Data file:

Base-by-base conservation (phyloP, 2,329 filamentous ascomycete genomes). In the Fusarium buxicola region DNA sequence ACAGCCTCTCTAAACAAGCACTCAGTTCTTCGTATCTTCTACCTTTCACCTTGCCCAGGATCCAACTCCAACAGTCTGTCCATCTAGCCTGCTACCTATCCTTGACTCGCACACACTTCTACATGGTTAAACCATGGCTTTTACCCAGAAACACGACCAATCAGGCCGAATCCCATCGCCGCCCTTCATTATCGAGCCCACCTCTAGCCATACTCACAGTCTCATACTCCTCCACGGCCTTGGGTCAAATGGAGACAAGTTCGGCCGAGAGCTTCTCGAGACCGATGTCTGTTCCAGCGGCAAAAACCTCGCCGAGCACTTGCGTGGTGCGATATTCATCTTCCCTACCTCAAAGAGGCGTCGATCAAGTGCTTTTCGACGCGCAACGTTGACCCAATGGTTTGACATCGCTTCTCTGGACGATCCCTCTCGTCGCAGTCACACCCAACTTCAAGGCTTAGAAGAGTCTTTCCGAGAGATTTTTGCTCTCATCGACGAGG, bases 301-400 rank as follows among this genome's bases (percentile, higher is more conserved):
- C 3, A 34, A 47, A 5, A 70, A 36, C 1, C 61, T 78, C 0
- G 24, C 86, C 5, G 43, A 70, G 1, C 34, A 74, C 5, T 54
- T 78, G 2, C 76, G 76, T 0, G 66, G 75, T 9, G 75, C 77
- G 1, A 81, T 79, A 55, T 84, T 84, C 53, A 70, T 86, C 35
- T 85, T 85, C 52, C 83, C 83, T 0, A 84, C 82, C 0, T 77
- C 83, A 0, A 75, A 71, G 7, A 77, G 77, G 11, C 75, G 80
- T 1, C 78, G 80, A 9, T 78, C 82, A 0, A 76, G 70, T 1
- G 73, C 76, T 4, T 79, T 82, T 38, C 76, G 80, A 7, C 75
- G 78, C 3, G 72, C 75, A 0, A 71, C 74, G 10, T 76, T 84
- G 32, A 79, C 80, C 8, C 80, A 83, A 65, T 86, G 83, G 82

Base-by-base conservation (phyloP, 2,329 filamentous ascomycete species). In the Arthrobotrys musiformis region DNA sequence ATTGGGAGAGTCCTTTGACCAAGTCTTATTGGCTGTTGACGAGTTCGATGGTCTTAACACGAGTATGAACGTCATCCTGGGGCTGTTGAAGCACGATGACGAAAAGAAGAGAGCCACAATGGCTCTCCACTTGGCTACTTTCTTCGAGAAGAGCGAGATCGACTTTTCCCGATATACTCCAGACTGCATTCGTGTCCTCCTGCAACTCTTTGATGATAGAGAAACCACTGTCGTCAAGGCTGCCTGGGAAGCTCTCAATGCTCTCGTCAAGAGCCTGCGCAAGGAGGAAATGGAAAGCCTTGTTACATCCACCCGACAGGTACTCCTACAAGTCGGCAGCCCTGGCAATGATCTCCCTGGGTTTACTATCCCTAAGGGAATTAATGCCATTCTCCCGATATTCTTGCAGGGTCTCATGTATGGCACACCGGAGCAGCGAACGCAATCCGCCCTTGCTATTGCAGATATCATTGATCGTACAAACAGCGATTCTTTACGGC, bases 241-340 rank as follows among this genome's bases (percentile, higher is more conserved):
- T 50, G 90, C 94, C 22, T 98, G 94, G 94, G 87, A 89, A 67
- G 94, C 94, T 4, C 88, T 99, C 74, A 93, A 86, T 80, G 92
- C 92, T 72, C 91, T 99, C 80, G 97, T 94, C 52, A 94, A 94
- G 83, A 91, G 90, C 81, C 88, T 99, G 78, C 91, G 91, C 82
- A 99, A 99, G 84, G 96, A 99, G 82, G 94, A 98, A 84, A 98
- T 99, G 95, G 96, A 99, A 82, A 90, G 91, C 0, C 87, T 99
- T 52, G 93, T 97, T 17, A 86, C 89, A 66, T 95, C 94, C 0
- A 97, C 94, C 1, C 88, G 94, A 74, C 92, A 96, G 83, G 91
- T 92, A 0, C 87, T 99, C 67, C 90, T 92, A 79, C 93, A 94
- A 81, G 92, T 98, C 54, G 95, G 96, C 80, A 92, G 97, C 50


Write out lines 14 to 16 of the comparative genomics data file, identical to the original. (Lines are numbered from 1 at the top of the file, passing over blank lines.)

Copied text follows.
- G 94, C 94, T 4, C 88, T 99, C 74, A 93, A 86, T 80, G 92
- C 92, T 72, C 91, T 99, C 80, G 97, T 94, C 52, A 94, A 94
- G 83, A 91, G 90, C 81, C 88, T 99, G 78, C 91, G 91, C 82